So now I can try a few different configurations and see what works best, and I didn't blow budget. Thanks!

9
Also looking at on-ground or slightly above-ground (Beverage-style) antennas. Maybe one that can be both Beverage and NVIS depending on the height and configuration? There was an article I once found (and can't find it now) antenna I saw that was I think full wave that sat directly on the ground. I'm thinking some fine magnet wire perhaps could make that work for a backpack...

Edit: Ahh, here's that article. Also describes laying a Windom in the grass.

I picked up some ferrite bars just now to DIY the balun in case the TV balun doesn't do the trick. (I have a strong feeling it won't.) This article describes how to take a short length of speaker wire and wrap a balun.

So with those ferrite bars and speaker wire I should be able to use my length of TV coax, the BNC-to-F adapter, and string a Windom one of four ways: Up high if I can find two tall trees, sloper if not, low for NVIS, and on the ground ala grasswire. I like it. I'll try to update how it works, and please, if anyone has better ideas let me know. It'll be a month or so before I can test, as the parts are currently on the slow boat from eBay heaven.

10
The G7FEK looks possibly useful. String the two ends between two trees 24 feet off the ground; I can do that. Good for DX. Needs 24 feet of ladder line or twin feed, which goes over my budget, unless I can find some wire at a thrift store or garage sale. No tuner is required with careful construction.

11
Hello! I've looked at ham radios since I was a kid but this week bought my first rig, a Pixie 2 QRP kit off Fleabay. (I know, I know. Not the best, but money is tight.) I'd like to grab and pack it in my BoB or bike trailer if there is a crisis, and I'll be keeping it in an EMP-resistant box until needed. Would be battery and/or solar-powered.

I've looked at various antenna designs and can't make a decision. Can you recommend an antenna type that meets the requirements below?

I'm "leaning" (pun intended) toward going with a tree-supported sloping Windom. Just slingshot a rock with line up a tree and pull up my wire. This should let me put the short end near the ground for less coax needed, and I already have a TV balun. (75 ohm - 300 ohm, that's 4:1 right? New at this.) They're supposed to be good for DX and when I want to change direction I just walk around the tree :-)

  • Backpackable e.g. less than a few pounds/kg and rolls up into a smallish package
  • Quick setup/tear down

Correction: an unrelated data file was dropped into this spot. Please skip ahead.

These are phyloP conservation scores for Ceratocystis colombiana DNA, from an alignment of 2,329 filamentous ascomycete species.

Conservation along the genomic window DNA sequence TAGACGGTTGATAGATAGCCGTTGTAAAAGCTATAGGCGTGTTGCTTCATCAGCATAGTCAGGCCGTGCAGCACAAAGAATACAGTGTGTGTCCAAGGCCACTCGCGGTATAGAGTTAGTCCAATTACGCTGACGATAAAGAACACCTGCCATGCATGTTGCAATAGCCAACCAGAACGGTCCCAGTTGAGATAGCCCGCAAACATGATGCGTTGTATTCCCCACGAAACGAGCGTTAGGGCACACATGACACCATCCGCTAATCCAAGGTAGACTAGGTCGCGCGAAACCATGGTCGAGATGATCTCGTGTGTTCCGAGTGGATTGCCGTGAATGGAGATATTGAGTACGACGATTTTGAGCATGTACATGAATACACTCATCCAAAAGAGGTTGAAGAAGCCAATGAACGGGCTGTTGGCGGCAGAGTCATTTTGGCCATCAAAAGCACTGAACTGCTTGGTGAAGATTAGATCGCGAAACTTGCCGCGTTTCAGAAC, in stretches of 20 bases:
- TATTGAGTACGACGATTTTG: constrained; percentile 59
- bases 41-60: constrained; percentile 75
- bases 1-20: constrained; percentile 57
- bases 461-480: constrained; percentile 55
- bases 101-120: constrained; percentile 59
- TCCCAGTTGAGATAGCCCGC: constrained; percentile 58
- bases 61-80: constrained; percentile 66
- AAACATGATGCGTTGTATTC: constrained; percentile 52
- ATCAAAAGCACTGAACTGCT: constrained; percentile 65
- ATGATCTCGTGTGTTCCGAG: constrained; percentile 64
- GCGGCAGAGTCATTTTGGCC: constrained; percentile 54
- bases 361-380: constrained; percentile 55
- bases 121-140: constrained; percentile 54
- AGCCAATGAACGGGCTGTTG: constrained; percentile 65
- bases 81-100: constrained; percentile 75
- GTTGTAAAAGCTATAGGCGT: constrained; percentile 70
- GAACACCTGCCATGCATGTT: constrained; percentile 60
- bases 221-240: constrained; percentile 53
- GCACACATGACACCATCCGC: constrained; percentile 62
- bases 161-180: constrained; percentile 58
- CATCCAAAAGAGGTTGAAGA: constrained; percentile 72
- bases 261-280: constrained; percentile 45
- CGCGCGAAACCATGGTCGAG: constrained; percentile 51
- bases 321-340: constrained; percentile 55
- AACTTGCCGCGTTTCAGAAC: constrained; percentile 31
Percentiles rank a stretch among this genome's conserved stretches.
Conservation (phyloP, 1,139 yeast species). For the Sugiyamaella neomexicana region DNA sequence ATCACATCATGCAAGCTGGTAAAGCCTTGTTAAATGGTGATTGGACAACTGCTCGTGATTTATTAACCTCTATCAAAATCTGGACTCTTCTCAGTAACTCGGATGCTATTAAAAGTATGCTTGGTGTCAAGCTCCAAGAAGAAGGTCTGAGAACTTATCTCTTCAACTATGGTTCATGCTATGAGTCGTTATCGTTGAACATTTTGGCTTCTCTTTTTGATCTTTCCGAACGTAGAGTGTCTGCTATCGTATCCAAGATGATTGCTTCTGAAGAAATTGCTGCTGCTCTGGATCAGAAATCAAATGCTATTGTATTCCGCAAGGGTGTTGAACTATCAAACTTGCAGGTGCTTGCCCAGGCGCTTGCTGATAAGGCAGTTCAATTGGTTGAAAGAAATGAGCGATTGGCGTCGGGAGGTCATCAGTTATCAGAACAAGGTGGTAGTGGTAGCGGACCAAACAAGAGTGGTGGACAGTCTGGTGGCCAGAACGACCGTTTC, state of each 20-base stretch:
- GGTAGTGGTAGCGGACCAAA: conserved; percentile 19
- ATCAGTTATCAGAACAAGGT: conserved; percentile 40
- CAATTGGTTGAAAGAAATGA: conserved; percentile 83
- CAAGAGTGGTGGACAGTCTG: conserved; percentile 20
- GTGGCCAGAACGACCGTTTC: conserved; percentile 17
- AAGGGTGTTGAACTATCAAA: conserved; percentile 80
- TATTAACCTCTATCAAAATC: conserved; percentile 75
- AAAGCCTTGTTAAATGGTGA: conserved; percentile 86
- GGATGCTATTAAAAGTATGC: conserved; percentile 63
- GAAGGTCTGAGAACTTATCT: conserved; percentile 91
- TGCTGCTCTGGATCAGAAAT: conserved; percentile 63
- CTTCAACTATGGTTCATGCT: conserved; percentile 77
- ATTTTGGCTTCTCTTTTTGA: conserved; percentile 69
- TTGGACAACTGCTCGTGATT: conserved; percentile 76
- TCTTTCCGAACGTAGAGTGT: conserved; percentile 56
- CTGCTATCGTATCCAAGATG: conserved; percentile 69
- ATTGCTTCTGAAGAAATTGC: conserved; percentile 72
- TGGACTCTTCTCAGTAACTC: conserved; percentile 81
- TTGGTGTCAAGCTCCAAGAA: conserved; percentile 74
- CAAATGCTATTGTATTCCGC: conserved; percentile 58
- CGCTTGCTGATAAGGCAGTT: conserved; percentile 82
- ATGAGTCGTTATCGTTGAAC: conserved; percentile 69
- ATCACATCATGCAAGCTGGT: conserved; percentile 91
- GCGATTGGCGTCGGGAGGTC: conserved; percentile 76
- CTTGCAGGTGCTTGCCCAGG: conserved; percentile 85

• No poles, will use trees
  • Less than USD $20 please. I already have some telephone wire, some TV coax, some Ethernet wire, a TV balun, some thin stainless fishing line. Oh and I bought a BNC balun for 75 cents that is typically used for CCTV to transmit over CAT5. (I don't know its ratio but I guessed 1:1?) I figure worst case I can hang the transmitter right on the dipole, but on the other hand that'd require me to place the dipole close to the ground to reach the transmitter.
  • Feed line any type but partial to TV coax for cost savings. The transmitter output is 50 ohms with a BNC connector so I bought a BNC-to-F adapter to let me use 75 ohm TV coax. (75 cents.) From what I've been reading, the feed line loss going from 50 to 75 at 7MHz is acceptable and keeps within 1.5:1 SWR.
  • No tuner required, I'm sure I can ask around to find a SWR meter at the local clubs to tune it up once built.
  • Single band is acceptable. If absolutely necessary I can switch the crystal down to a shorter wavelength, also requires replacing the inductor on the Pi filter. I've read these Pixies can go down to 6M. But I want acceptable performance year-round so I'm trying to steer clear of higher frequencies and sunspot concerns.
  • Would like to be able to receive and perhaps transmit a few hundred miles/km but will accept loss of distance as trade-off for price and weight/size
  • Likely be doing more DX than local, getting an international perspective during a crisis could be useful. But I do also want to know of regional conditions such as nuke plants after an EMP, so maybe I do want to stick to local? I'd like your opinion on this as well. If local, could an NVIS be a better option?
  • I think I would be doing LOTS of listening and not much talking so biasing the design toward receive would be better.

Am I asking for a unicorn or is there a design with decent compromises for my situation?